The Batak Museum and the TB Silalahi Center: cultural heartland by the shores of beautiful Lake Toba
Pleasantly situated on the south shores of the incredible Lake Toba, theTB Silalahi Center, which includes the Batak Museum is a complex dedicated to the preservation of the cultural values of the indigenous ethnic population of North Sumatra: the Bataks.
The complex is located at Jl.Pagar Batu No.88 Silalahi Village, by the town of Balige, about 250 Km from Medan, capital of North Sumatera Province. The complex is established by -and is named after- the prominent Batak personality: Tiopan Bernhard Silalahi who has played an important role in North Sumatra’s and Indonesia’s history. He served as Minister for Government Bureaucratic Reform from 1993-1998, and is currently member of the President’s counseling board for Military and Defense .
At the heart of the complex stands majesticly the Museum Batak with its modern design, highlighted with a composite aluminum exterior, conveying a futuristic feel to the traditional Gorga motives.
Officially opened to the public since 18 January 2011, the Museum is built on the concept that the ethnic Batak have known high cultural values since ancient times. This is proven by the fact that the Batak possess their own distinct writing and spoken language, they have traditional democratic principals of Dalihan Natolu, and the use of passed down clan or family names. All these values are known as deep culture that will always remain relevant and will dynamically adjust to changes. Besides this, the museum also acts as a unifying symbol of the different Batak clans, namely : the Batak Toba, Batak Simalungun, Batak Mandailing, Batak Angkola, Batak Pakpak/Dairi, and the Batak Karo.
The Museum is divided into three storeys with an open space ground floor, whch is an exhibition area for various authentic traditional Batak stone sculptures. Ascending to the 2nd floor, visitors are presented with a magnificent view on the courtyard and Lake Toba. There, a 7 meters bronze statue of Si Raja Batak or King of Batak stands gallantly as personification of Batak traditional values. The statue is a special icon of the Museum portraying the physical characters of the Batak people.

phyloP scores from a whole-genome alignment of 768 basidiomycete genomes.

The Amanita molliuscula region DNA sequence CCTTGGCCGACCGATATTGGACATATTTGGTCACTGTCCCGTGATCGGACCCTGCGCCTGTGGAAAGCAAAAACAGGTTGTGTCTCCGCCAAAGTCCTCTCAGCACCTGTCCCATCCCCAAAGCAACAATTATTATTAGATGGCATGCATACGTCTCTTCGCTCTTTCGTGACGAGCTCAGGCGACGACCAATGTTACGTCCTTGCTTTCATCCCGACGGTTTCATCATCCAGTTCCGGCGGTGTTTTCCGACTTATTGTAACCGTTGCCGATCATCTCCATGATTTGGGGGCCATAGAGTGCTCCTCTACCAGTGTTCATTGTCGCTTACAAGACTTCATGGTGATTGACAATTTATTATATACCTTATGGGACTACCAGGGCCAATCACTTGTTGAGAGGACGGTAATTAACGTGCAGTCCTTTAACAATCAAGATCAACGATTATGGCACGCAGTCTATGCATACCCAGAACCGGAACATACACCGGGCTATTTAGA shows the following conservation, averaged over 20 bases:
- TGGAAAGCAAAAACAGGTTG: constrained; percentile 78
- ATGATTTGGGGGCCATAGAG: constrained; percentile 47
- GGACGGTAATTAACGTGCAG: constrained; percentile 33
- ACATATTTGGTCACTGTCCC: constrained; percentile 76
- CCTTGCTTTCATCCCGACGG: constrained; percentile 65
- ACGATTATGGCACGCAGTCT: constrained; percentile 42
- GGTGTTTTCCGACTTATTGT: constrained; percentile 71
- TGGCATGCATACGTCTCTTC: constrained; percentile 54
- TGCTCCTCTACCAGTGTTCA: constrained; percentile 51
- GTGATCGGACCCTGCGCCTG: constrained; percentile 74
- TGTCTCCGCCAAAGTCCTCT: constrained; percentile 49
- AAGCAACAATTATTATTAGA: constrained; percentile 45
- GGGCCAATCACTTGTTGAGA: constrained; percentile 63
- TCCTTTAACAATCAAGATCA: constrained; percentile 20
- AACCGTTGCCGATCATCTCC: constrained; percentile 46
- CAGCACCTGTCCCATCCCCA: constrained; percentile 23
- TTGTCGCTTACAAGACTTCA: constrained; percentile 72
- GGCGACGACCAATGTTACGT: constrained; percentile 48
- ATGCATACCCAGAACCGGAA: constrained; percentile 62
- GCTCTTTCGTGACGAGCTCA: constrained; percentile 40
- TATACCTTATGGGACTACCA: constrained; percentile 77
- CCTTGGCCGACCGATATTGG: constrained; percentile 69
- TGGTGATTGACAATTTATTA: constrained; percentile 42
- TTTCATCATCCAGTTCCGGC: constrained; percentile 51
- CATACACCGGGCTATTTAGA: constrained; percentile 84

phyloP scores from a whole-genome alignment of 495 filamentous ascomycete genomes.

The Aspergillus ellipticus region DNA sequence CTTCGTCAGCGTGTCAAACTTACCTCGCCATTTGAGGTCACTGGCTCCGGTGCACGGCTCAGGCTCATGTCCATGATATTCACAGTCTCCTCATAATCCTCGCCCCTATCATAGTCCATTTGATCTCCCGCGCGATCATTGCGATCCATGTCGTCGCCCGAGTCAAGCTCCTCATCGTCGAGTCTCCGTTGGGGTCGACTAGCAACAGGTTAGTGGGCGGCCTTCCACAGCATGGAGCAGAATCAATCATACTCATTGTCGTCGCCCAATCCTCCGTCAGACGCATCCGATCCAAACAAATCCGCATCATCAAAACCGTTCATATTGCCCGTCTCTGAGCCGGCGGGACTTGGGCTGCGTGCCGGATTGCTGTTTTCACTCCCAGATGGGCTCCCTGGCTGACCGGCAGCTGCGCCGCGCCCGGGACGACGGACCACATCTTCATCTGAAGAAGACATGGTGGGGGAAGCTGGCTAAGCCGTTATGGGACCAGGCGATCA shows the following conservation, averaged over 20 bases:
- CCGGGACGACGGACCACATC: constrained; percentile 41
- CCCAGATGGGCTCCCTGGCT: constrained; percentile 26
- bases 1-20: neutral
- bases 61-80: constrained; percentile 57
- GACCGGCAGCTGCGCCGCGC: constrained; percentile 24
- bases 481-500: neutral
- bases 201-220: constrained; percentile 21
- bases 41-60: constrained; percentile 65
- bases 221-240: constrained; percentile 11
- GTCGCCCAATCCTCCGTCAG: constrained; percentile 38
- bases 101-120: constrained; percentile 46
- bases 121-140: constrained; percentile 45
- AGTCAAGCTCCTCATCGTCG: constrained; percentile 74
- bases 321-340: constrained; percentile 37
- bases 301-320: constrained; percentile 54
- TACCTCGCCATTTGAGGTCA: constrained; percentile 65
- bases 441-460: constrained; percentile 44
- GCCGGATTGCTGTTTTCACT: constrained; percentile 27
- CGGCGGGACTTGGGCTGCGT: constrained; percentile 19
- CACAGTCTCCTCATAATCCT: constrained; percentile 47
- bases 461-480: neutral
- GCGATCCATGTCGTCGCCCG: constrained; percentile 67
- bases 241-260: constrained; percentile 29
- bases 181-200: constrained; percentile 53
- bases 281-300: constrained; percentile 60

The 2nd and 3rd floor are the main exhibiting areas of the museum. This is where all the valuable collections are displayed, with one special highlight on the ‘Ulos’, the age-old traditional Batak woven cloths. The oldest ‘Ulos’ exhibited here is believed to be 500 years old. Ancient Batak’s scriptures, traditional weapons, various jewelry, farming equipment, and other collections are also exhibited here in excellent presentations. The oldest scripture that the museum has dates back to the year 1800.
Museum Batak is considered as one of the most modern museums in Indonesia. The interpretation labels on each display come in both Bahasa Indonesia and English with brief but clear explanations of the collection.
Within the vicinity of the TB Silalahi Center are also other interesting attractions such as: the personal museum of TB. Silalahi, the Huta Batak, which is an outdoor museum built like a traditional Batak village consisting of three rumahs (houses) and three sopos (storage structures) depicting typical Batak homes, actual scaled replicas of the Rumah Bolon and the Rumah Batak, a convention hall, and a swimming pool. The complex is also completed with visitors facilities such as restaurants, cafeterias, and an art shop.
Located about 250 Km from Medan, the TB Silalahi Center lies in the small town of Balige, about 5-6 hours drive from Medan, capital of North Sumatera Province. Renting a car will be the best way to reach this place. Alternatively you can try public transportation known as KBT which stands for Koperasi Bintang Tapanuli or Tapanuli Star Cooperation, for about IDR 50,000.
Source: Ministry of Tourism and Creative Economy, Republic Indonesia